3. My event handling choice — I chose to have the cards update each time the user changes the number in any way. I did this using the input event (not change or keyup).
  4. My error handling choice — I chose to treat invalid values as 1.

Looking at the code, the most important things to note are:

UI Decisions

Entering the Number

When ever possible I prefer not to re-invent the wheel. Since HTML 5 provides an input type specifically for numbers, I chose to use that. My advice generally is to use the standard HTML 5 tags unless you have a good reason not to!

With the input type chosen, the next question was how to add it to each card. I experimented with Bootstrap inline forms and with adding the form in the header, but in the end the solution that worked best was to add the input as a single item in a regular form in a .card-body <div>.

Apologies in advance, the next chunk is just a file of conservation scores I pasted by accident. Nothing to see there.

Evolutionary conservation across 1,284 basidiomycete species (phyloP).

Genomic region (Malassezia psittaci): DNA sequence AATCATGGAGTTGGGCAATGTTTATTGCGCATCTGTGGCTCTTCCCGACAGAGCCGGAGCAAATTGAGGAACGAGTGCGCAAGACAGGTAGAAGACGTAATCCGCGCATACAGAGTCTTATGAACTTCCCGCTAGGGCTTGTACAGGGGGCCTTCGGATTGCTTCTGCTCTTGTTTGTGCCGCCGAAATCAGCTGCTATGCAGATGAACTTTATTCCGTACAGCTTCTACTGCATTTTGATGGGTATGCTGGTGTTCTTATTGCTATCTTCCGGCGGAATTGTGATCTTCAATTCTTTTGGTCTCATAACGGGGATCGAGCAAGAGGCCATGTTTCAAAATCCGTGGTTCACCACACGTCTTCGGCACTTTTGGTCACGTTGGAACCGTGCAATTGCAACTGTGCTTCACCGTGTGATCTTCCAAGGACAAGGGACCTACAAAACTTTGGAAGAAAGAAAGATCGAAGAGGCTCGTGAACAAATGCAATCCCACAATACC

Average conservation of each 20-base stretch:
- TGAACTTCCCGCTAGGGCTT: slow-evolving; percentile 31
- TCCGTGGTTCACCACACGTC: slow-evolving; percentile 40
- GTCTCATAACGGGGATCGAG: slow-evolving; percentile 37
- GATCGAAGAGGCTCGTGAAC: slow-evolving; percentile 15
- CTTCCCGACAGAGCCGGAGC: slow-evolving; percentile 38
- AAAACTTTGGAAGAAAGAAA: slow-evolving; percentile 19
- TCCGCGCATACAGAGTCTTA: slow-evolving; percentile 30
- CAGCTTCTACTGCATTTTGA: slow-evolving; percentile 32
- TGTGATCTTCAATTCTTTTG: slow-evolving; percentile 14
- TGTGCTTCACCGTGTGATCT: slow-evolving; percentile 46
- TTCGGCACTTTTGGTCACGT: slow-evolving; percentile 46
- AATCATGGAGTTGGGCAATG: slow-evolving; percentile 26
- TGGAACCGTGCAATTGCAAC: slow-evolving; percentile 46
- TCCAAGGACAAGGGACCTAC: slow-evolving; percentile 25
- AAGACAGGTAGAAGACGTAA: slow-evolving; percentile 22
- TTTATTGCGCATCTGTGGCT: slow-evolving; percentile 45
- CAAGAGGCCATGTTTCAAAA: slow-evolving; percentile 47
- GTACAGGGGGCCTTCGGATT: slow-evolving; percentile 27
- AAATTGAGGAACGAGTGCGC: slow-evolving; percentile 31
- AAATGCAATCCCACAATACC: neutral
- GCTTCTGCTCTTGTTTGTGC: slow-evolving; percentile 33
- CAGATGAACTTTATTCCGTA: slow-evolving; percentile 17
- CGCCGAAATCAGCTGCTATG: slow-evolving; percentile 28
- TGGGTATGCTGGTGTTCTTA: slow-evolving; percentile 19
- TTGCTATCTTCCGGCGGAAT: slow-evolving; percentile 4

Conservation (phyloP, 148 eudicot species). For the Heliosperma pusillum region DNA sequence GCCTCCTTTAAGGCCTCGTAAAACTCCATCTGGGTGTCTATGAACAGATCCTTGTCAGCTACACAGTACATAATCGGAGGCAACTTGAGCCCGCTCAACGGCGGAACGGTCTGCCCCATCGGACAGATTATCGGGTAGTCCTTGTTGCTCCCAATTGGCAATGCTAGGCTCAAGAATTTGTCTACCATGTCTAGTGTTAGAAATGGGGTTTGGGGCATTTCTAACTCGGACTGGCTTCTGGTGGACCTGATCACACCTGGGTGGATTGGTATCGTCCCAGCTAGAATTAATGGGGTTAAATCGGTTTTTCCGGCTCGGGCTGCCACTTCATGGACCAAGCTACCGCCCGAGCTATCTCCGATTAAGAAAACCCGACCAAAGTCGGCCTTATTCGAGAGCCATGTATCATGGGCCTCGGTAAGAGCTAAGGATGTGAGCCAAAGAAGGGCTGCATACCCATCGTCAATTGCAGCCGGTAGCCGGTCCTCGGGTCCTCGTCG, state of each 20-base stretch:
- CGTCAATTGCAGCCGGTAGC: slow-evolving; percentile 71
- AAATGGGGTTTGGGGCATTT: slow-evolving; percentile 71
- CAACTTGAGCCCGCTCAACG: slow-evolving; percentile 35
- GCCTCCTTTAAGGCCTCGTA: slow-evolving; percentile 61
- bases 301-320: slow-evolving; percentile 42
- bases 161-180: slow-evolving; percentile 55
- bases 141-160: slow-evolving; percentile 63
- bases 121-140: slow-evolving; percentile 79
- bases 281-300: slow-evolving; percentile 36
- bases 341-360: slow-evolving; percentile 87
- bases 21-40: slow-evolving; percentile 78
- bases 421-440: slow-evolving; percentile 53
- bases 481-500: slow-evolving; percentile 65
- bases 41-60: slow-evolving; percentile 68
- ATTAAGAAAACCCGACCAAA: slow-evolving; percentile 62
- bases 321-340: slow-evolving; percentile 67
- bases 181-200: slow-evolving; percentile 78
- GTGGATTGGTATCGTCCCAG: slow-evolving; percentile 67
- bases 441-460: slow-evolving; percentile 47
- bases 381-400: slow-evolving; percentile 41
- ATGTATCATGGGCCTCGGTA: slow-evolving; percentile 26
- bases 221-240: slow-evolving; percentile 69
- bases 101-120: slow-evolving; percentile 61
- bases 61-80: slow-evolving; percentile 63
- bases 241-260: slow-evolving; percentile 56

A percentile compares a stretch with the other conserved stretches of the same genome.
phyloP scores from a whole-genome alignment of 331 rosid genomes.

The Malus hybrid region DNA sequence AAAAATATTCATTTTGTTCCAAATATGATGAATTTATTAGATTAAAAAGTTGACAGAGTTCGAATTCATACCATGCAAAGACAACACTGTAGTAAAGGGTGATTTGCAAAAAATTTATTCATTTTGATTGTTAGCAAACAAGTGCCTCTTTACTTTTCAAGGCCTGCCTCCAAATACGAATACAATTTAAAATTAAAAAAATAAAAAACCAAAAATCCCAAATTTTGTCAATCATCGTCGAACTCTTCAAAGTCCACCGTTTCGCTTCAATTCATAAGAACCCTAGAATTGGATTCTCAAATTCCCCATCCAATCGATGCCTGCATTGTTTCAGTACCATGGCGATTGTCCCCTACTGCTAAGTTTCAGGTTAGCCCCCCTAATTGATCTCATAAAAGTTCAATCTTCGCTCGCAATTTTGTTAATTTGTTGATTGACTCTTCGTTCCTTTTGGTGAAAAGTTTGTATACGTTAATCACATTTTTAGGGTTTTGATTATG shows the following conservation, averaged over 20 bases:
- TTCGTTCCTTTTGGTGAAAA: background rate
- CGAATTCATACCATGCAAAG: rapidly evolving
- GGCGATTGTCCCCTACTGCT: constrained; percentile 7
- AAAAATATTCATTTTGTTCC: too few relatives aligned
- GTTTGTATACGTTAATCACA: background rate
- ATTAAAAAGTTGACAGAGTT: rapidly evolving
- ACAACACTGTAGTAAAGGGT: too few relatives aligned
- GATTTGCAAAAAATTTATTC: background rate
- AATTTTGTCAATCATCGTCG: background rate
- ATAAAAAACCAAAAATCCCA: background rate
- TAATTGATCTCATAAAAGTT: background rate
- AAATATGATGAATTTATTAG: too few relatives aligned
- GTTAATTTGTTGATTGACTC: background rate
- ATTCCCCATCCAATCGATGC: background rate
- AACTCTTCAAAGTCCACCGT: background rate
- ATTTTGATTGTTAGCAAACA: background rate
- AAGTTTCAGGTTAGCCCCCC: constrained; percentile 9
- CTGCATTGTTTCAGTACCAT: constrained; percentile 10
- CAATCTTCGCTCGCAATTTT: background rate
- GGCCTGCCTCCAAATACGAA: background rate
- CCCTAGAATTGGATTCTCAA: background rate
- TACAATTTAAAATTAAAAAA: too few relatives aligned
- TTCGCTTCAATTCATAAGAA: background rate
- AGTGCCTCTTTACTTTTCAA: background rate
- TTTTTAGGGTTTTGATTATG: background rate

A bare number input gave the user very little context, to I chose to add a little extra context by using a Bootstrap input group to add the base currency’s icon to the front of the input and a conversion icon to the end.

When adding a UI element to a regular form it usually makes sense to add explanatory text to help the user, but in a small piece of UI that’s repeated over and over again that would add too much clutter to be helpful IMO.

The final markup for the input in the relevant Mustache template is as follows:

<div class="card-body p-2">
	<form action="javascript:void(0);" class="form">
		<div class="input-group input-group-sm">
			<div class="input-group-prepend">
				<span class="input-group-text">{{{base.icon}}}</span>